Then I felt the Helen Mar tugging at her anchor, and the water was going by her like a mill race, and Cuco was gone, and on shore people were running away from the wharves and the river toward the upper town.

I saw the trees swaying, though there was no wind, and a building fell down near the water.

Then Stevey Todd whirled around and flung up his hands.

"Oh!" he says; "Oh! Oh!"

I never saw a scareder cook, for he dropped on the deck, and clapped his legs around a capstan and screamed, "Lord! Lord!"

For the whole Pacific Ocean appeared to be heaving out its chest and coming on, eighty feet high. I tied myself around another capstan, and I says, "Good-night, Tommy!"

The tidal wave broke into surf an eighth of a mile out, and came on us in a tumble of foam, hissing and roaring like a loose menagerie, and down she comes on the Helen Mar, and up goes the Helen Mar climbing through the foam. Me, I hung on to the capstan.

The next thing I knew we were shooting past the upper town, up the valley of the Jiron, and there wasn't any lower town to be seen. We were bound for the Andes. The crest of the wave was a few rods ahead, and the air was full of spray. I saw the Sarasara too, having a nice time spitting things out of her mouth, and it looked to me like she waggled her head with the fun she was having. But the Helen Mar was having no fun, nor me, nor Stevey Todd.

It was four miles the Helen Mar went in a few minutes, going slower toward the end. By-and-by she hit bottom, and keeled over against a bunch of old fruit trees on the bank of the river, and lay still, or only swayed a little, the water swashing in her hold. Right ahead were the foothills of the Cordilleras, and the gorge where the Jiron came down, and where the mule path came down beside the river. The big wave went up to the foot of the hills, and now it came back peaceful. Then it was quiet everywhere, except for the sobbing of the ebb among the tree trunks, and afterward lower down in the bed of the river. The ground rose to the foothills there, and the channel of the river lay deep below, with a sandy bank maybe twenty feet high on either side, and on the bank above the river lay the H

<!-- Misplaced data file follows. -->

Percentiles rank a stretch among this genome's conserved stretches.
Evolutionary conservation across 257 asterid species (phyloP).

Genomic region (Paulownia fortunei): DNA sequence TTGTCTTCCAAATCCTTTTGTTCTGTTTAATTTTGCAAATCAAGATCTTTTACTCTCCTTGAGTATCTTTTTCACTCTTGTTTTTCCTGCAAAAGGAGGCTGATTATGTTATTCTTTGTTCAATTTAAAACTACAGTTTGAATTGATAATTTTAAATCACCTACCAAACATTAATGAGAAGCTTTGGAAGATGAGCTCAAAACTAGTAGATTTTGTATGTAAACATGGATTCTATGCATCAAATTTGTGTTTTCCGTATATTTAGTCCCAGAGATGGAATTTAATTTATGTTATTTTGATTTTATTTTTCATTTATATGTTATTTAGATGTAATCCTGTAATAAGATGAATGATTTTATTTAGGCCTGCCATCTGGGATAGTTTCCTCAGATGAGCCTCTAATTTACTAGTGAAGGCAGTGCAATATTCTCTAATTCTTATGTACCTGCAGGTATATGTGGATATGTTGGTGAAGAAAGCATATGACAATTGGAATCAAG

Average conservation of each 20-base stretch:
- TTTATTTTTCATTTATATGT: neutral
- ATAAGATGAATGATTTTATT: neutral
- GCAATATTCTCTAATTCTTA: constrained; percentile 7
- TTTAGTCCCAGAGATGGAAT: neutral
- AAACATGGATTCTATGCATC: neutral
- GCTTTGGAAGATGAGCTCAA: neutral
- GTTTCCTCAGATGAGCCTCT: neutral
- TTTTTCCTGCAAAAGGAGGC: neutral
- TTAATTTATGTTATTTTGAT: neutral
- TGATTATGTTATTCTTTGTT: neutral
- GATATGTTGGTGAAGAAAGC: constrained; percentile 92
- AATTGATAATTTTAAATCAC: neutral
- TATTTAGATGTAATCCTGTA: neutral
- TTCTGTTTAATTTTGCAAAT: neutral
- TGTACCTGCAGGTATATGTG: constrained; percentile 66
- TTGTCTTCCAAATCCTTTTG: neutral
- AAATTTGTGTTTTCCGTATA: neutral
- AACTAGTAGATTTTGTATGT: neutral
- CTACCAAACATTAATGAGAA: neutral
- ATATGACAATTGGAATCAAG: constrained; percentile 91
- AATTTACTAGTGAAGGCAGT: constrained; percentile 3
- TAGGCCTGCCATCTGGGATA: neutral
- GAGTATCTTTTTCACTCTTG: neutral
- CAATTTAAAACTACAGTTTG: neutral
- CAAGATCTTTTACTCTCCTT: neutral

elen Mar, propped up by the fruit trees.

By dusk there was no water except in the river, and some pools, but there were heaps of wreckage. Stevey Todd and I got down and looked things over. Down the valley we saw pieces of the town of Portate lying along, and beyond we saw the Pacific. And Stevey Todd wiped his face on his sleeves, and he says, "Maybe that's ridiculous, and maybe it ain't" he says, "but I'd argue it."

We swabbed off the decks of the Helen Mar, and scuttled the bottom of her to let the water out. Then the next day we went down to Portate. There were a sad lot of people drowned, including Captain Goodwin and most of the crew. Sadler and Irish we didn't find, and some others, and there was a man named Pickett who wasn't drowned. He went south to Lima by-and-by.

Afterwards we did up the ship's papers, and the cash and bills in the Captain's chest, thinking them proper to go to the ship's owners. And Stevey Todd says:

"A wreck's a wreck. That river ain't three foot deep. How'd they float her out of this? You say, for I ain't made up my mind," he says, which I didn't tell him, not knowing how they'd do it.

For a few days Stevey Todd and I lived high on ship's stores, loafing and looking down the valley at the damaged city. All the river front was wrecked. Halfway up the long sloping hill the streets were sloppy, and any man that had a roof to sleep on, slept drier there than inside, but the upper city was well enough.

We woke up from sleeping on the shady side of the Helen Mar one afternoon, to hear the jingle of bells, and soon the mule train pulled up alongside, and the drivers weren't used to seeing ships in that neighbourhood. They were expecting trouble from the Helen Mar for their being two weeks late; but still, finding the Helen Mar up by the foothills looking for them, it appeared to strike them as impatient and not real ladylike. But what seemed strange to me was to see Sadler and Irish, that were taken for drowned beyond further trouble, standing in front of the mule-drivers, looking down at us, and then up at the Helen Mar, and Sadler seeming like he had a satirical poem on his mind which he was going to propagate.